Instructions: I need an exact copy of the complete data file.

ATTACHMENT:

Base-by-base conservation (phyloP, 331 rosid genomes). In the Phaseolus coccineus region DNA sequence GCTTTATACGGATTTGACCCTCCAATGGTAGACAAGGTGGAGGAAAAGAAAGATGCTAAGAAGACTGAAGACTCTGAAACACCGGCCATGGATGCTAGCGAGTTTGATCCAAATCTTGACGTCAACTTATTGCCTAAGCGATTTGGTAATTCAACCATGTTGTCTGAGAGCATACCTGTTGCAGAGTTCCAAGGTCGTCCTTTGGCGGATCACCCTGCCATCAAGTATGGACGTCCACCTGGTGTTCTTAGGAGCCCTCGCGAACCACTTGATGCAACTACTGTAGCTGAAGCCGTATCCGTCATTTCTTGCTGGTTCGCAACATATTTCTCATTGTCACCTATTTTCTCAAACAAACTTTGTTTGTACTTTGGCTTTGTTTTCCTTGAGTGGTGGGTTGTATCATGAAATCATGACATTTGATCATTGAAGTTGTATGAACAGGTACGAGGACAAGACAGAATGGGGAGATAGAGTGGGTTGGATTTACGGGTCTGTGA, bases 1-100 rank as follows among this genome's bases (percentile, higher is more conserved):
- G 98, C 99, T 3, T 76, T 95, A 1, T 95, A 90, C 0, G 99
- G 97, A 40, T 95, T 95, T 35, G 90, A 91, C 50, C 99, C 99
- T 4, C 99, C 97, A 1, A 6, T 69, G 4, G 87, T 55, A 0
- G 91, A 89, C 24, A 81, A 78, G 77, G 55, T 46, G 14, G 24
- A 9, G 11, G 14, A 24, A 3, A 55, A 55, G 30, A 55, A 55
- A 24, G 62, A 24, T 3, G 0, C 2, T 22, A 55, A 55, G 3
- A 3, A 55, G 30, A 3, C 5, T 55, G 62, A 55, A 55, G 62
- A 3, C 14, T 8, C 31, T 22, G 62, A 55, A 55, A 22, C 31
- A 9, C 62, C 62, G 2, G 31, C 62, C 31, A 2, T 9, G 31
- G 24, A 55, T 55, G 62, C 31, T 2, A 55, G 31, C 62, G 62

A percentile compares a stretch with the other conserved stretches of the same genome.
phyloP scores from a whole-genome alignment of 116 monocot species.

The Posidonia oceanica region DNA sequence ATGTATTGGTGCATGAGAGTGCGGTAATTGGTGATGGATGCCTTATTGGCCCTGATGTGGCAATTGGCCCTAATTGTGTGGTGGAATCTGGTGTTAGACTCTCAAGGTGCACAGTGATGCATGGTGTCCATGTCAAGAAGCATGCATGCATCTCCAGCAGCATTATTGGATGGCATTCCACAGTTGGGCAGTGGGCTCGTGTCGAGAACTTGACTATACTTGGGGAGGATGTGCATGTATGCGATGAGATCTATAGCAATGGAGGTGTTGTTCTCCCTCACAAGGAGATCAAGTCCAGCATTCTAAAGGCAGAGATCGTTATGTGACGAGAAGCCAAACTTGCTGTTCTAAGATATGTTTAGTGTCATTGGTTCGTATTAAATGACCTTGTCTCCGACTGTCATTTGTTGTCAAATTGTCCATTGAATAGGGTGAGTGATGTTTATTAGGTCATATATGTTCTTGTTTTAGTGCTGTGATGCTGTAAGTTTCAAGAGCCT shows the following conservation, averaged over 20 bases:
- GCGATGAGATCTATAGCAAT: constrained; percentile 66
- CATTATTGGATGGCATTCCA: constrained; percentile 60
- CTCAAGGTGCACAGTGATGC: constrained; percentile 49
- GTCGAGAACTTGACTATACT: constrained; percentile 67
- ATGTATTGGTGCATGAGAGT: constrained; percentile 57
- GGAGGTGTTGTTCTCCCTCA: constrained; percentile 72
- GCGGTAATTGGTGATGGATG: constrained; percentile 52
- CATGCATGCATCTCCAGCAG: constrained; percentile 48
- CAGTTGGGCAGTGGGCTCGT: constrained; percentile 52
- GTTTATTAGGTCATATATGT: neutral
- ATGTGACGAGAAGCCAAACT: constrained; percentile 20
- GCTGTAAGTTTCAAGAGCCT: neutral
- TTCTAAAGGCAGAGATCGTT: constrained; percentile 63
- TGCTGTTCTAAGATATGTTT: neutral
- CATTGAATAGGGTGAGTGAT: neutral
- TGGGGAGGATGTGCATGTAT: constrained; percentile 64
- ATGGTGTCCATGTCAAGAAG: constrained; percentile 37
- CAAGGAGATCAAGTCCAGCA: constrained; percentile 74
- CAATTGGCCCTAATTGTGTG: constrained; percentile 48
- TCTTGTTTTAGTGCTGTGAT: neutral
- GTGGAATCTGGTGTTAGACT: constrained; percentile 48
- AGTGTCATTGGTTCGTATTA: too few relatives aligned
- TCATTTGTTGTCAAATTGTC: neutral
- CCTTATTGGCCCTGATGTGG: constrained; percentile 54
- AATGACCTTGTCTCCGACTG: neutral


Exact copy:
Base-by-base conservation (phyloP, 331 rosid genomes). In the Phaseolus coccineus region DNA sequence GCTTTATACGGATTTGACCCTCCAATGGTAGACAAGGTGGAGGAAAAGAAAGATGCTAAGAAGACTGAAGACTCTGAAACACCGGCCATGGATGCTAGCGAGTTTGATCCAAATCTTGACGTCAACTTATTGCCTAAGCGATTTGGTAATTCAACCATGTTGTCTGAGAGCATACCTGTTGCAGAGTTCCAAGGTCGTCCTTTGGCGGATCACCCTGCCATCAAGTATGGACGTCCACCTGGTGTTCTTAGGAGCCCTCGCGAACCACTTGATGCAACTACTGTAGCTGAAGCCGTATCCGTCATTTCTTGCTGGTTCGCAACATATTTCTCATTGTCACCTATTTTCTCAAACAAACTTTGTTTGTACTTTGGCTTTGTTTTCCTTGAGTGGTGGGTTGTATCATGAAATCATGACATTTGATCATTGAAGTTGTATGAACAGGTACGAGGACAAGACAGAATGGGGAGATAGAGTGGGTTGGATTTACGGGTCTGTGA, bases 1-100 rank as follows among this genome's bases (percentile, higher is more conserved):
- G 98, C 99, T 3, T 76, T 95, A 1, T 95, A 90, C 0, G 99
- G 97, A 40, T 95, T 95, T 35, G 90, A 91, C 50, C 99, C 99
- T 4, C 99, C 97, A 1, A 6, T 69, G 4, G 87, T 55, A 0
- G 91, A 89, C 24, A 81, A 78, G 77, G 55, T 46, G 14, G 24
- A 9, G 11, G 14, A 24, A 3, A 55, A 55, G 30, A 55, A 55
- A 24, G 62, A 24, T 3, G 0, C 2, T 22, A 55, A 55, G 3
- A 3, A 55, G 30, A 3, C 5, T 55, G 62, A 55, A 55, G 62
- A 3, C 14, T 8, C 31, T 22, G 62, A 55, A 55, A 22, C 31
- A 9, C 62, C 62, G 2, G 31, C 62, C 31, A 2, T 9, G 31
- G 24, A 55, T 55, G 62, C 31, T 2, A 55, G 31, C 62, G 62

A percentile compares a stretch with the other conserved stretches of the same genome.
phyloP scores from a whole-genome alignment of 116 monocot species.

The Posidonia oceanica region DNA sequence ATGTATTGGTGCATGAGAGTGCGGTAATTGGTGATGGATGCCTTATTGGCCCTGATGTGGCAATTGGCCCTAATTGTGTGGTGGAATCTGGTGTTAGACTCTCAAGGTGCACAGTGATGCATGGTGTCCATGTCAAGAAGCATGCATGCATCTCCAGCAGCATTATTGGATGGCATTCCACAGTTGGGCAGTGGGCTCGTGTCGAGAACTTGACTATACTTGGGGAGGATGTGCATGTATGCGATGAGATCTATAGCAATGGAGGTGTTGTTCTCCCTCACAAGGAGATCAAGTCCAGCATTCTAAAGGCAGAGATCGTTATGTGACGAGAAGCCAAACTTGCTGTTCTAAGATATGTTTAGTGTCATTGGTTCGTATTAAATGACCTTGTCTCCGACTGTCATTTGTTGTCAAATTGTCCATTGAATAGGGTGAGTGATGTTTATTAGGTCATATATGTTCTTGTTTTAGTGCTGTGATGCTGTAAGTTTCAAGAGCCT shows the following conservation, averaged over 20 bases:
- GCGATGAGATCTATAGCAAT: constrained; percentile 66
- CATTATTGGATGGCATTCCA: constrained; percentile 60
- CTCAAGGTGCACAGTGATGC: constrained; percentile 49
- GTCGAGAACTTGACTATACT: constrained; percentile 67
- ATGTATTGGTGCATGAGAGT: constrained; percentile 57
- GGAGGTGTTGTTCTCCCTCA: constrained; percentile 72
- GCGGTAATTGGTGATGGATG: constrained; percentile 52
- CATGCATGCATCTCCAGCAG: constrained; percentile 48
- CAGTTGGGCAGTGGGCTCGT: constrained; percentile 52
- GTTTATTAGGTCATATATGT: neutral
- ATGTGACGAGAAGCCAAACT: constrained; percentile 20
- GCTGTAAGTTTCAAGAGCCT: neutral
- TTCTAAAGGCAGAGATCGTT: constrained; percentile 63
- TGCTGTTCTAAGATATGTTT: neutral
- CATTGAATAGGGTGAGTGAT: neutral
- TGGGGAGGATGTGCATGTAT: constrained; percentile 64
- ATGGTGTCCATGTCAAGAAG: constrained; percentile 37
- CAAGGAGATCAAGTCCAGCA: constrained; percentile 74
- CAATTGGCCCTAATTGTGTG: constrained; percentile 48
- TCTTGTTTTAGTGCTGTGAT: neutral
- GTGGAATCTGGTGTTAGACT: constrained; percentile 48
- AGTGTCATTGGTTCGTATTA: too few relatives aligned
- TCATTTGTTGTCAAATTGTC: neutral
- CCTTATTGGCCCTGATGTGG: constrained; percentile 54
- AATGACCTTGTCTCCGACTG: neutral